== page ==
Sep 27 2005
Researchers at Johns Hopkins have identified three new genetic mutations in brain tumors, a discovery that could pave the way for more effective cancer treatments.
The Hopkins team, in conjunction with researchers at the J. Craig Venter Institute in Rockville, Md., discovered DNA abnormalities in two tyrosine kinase proteins already known to disrupt normal cell activity and contribute to tumor formation.
The discovery of these mutations is especially significant, the researchers say, because tyrosine kinases can be targeted using pharmaceuticals.
"We picked these proteins to sequence because receptor tyrosine kinases sit on the cell surface where anticancer drugs can get at them," said Gregory J. Riggins, M.D., co-lead author of the study and an associate professor in the Department of Neurosurgery at The Johns Hopkins University School of Medicine.
In the study, published in the October 4th edition of The Proceedings of the National Academy of Sciences, the researchers identified two of the previously unknown mutations in fibroblast growth receptor 1 (FGFR1) and one in platelet derived growth factor receptor alpha (PDGFRA).
FGFR1 and PDGFRA, said Riggins, have been implicated in several other cancers such as colorectal, breast and ovarian cancer, as well as chronic myelogenous leukemia, gastrointestinal stromal tumors and lymphoma.
Riggins and colleagues analyzed a catalog of 518 protein kinase sequences taken from the Human Genome Project. Using high-throughput gene sequencing equipment based at the Venter Institute's Joint Technology Center, they resequenced 20 targeted proteins from tissue samples of brain tumor cells from Hopkins. The cells came from 19 glioblastoma tumors from eight females and 11 males ranging in age from 7 to 77 years. Glioblastomas are malignant tumors of the central nervous system usually found in the cortex of the brain.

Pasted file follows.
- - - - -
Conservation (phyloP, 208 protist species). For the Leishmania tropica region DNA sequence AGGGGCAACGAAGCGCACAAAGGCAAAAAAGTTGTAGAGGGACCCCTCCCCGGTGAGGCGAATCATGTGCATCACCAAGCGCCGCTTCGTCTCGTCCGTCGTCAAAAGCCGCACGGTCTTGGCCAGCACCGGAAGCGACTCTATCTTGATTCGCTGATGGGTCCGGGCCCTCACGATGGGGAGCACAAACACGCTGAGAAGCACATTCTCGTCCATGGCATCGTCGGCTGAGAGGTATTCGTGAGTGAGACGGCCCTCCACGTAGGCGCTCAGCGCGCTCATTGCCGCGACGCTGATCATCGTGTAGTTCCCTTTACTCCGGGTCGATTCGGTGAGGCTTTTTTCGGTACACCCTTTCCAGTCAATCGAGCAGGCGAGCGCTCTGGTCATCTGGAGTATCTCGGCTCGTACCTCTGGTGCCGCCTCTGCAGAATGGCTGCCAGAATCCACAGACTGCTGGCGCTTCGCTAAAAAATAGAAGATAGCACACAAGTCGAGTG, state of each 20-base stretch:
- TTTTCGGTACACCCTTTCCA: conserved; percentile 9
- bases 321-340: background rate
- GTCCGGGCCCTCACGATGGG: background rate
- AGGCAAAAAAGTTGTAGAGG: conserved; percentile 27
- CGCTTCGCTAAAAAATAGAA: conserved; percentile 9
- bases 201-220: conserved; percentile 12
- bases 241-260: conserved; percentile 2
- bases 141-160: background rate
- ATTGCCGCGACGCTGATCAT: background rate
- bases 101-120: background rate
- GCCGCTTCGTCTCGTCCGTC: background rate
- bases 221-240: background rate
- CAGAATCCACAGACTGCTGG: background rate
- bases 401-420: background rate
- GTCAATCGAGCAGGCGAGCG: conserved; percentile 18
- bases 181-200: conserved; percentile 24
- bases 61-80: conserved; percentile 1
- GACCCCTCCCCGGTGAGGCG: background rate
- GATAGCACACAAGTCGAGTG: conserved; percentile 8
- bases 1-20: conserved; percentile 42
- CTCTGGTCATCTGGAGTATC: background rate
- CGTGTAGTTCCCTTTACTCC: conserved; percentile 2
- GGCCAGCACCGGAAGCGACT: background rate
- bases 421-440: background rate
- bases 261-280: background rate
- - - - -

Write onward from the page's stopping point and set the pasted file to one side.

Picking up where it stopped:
Researchers discovered the mutations after comparing the resequenced genes with corresponding genes from the human genome sequence.
A previous study by Hopkins researchers, led by Victor Velculescu, M.D., Ph.D., used high-throughput gene sequencing to identify 14 mutated genes that have potential links to the growth of colon cancer cells, according to Riggins. These discoveries suggest potential future therapies that might use small molecules and antibodies to regulate the function of the mutated genes.
The success of that study prompted researchers to take the same approach to search for new drug targets for glioblastoma, a brain tumor for which current therapies are weak.
According the Riggins, the recent advances in genomic information and technology have set the stage for the assembling of a complete catalog of molecular alterations that contribute to cancers. Genes involved in the tyrosine kinase family will be important in these future studies because they play a significant role in signaling between cancer cells and what's around them. Combined with the remarkable clinical success doctors have had with the molecular targeting of this family of genes, Riggins said, these new findings could result in effective new treatments for cancer.
"The next step," he added, "is to find inhibitors of these mutations and find out how we can reverse the effects of these mutations in the cancer cell. Our hope is that we can target enough of these mutations to treat the cancer."